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Everybody in our family--even the dog--has been stung by a yellow jacket in the past few weeks. They are everywhere, not just in parks and backyards but on busy streets as well. You stop for a light on, say, Lincoln Avenue, and a yellow jacket flies through the window of your car and starts buzzing around the front seat.

Yellow jackets are always common in September, but this year they seem to have enjoyed a real population explosion. However unpleasant our subtropical summer may have been for people, it was obviously just right for wasps.

My wife got stung on the Ravenswood el. I got it in the middle of my back from a wasp that was apparently sitting on the car seat and got upset when I leaned against her. The dog got it on the foot, and my daughter was stung on the arm.

Only my daughter could trace her sting to the nest of yellow jackets on the back porch, a nest that I have been waffling on for three months: should I destroy it or leave it alone?

It does give a certain edge to hanging out on the porch. You step out the back door more or less into a cloud of hovering wasps. You have to learn to retain your cool while dangerous insects inspect your body. It is a valuable educational experience, a way to prepare yourself for encounters with the Hell's Angels or the Insane Unknowns. Don't get hysterical; don't make any sudden movements. Maybe they will just go away.

It is also the sort of thing you need to have around if you are a nature columnist. You have to be willing to endure nature if you are going to write about it.

Yellow jackets, as I said above, are wasps, members of the order Hymenoptera--a group that also includes bees and ants--family Vespidae, subfamily Vespidinae, genus Vespula. They are easily recognized. They are large insects, a half-inch long or more, marked by a pattern of black and yellow transverse stripes. They hold their bodies horizontally as they fly, and they often hover in one place, especially if the place is right in front of your face.

They are among the most social of wasps. Eusocial, Edward O. Wilson calls them in his book The Insect Societies, meaning that they possess three distinctive traits. First, they cooperate in caring for their young. Second, they display a division of labor in reproduction, with sterile individuals assisting fertile individuals engaged in reproduction. And third, at least two generations assist in the operations of the colony.

The life cycle of the colony on our back porch began sometime early this summer--I did not note the exact date--when a single insect, the queen, discovered a small opening in our porch railing, an opening that seems to lead to a large open space in a hollow pillar, a space that is ideal for a yellow jacket nest.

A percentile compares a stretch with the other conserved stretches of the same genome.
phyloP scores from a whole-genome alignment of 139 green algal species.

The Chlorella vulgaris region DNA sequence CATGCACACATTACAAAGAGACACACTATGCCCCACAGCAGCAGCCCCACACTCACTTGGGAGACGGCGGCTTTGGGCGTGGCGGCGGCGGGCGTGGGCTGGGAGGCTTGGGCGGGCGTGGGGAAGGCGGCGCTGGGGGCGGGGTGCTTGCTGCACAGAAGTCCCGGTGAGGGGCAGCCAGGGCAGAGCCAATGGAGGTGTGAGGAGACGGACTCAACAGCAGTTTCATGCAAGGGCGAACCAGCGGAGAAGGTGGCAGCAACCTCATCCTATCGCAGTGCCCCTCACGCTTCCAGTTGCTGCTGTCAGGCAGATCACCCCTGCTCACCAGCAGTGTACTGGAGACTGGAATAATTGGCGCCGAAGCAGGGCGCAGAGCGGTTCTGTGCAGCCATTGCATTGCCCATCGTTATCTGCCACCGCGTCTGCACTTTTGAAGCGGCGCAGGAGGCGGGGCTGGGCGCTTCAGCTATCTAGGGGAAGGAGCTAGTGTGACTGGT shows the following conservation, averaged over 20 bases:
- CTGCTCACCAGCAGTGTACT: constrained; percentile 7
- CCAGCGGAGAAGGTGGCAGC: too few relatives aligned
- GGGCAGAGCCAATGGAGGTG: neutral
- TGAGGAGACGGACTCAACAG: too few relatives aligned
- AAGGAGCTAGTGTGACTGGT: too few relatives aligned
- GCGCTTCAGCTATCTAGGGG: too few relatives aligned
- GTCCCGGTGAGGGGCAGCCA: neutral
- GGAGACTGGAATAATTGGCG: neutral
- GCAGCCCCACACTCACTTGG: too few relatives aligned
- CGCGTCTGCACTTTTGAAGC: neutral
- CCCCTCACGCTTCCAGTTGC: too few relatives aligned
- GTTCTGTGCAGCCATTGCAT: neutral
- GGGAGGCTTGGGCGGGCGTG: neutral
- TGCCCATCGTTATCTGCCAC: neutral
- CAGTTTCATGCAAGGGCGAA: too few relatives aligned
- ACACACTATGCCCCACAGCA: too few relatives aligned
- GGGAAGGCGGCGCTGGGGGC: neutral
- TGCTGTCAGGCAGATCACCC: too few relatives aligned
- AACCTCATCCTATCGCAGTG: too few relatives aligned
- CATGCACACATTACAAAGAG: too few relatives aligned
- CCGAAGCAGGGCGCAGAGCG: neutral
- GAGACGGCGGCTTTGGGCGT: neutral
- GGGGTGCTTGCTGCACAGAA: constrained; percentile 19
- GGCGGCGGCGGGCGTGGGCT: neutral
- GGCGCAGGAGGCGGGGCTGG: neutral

I noticed her slipping in and out and I gave some thought at the time to closing up the entrance at night and sealing her in. I hate to do things like that. It seems so suburban. I have only impressions to back this up, nothing like what scientists would consider hard data, but I think that we have far more insects in the city than they do in the suburbs.

Suburbanites are much more into poisons than we are, and their obsession with guarding the ethnic purity of their lawns leaves them with an impoverished selection of arthropods. Suburbanites are people who saturate their property with a mixture of Agent Orange and dieldrin and then say things like, "I couldn't live in the city. I like nature too much." Or, "I don't know how you can live in the city. I wouldn't feel safe there."

So I watched through the summer as the queen, the lone wasp who established our back porch colony, was joined by a growing horde of workers slipping in and out of that hole in the porch railing.

Queens are the only yellow jackets that live through the winter. They have been fertilized the previous fall. When they find a suitable nest site, they gather bits of wood and other plant fibers, chew them up, and saturate them with saliva to make paper. They shape the paper into a cluster of cells and deposit an egg in each cell. When the eggs hatch, the queen begins to bring food to the developing larvae. Adult wasps live on plant nectar, but the babies have a richer diet consisting mostly of insects prechewed by an adult. The adults will also carry off bits of food from your picnic table or your garbage can to feed their young.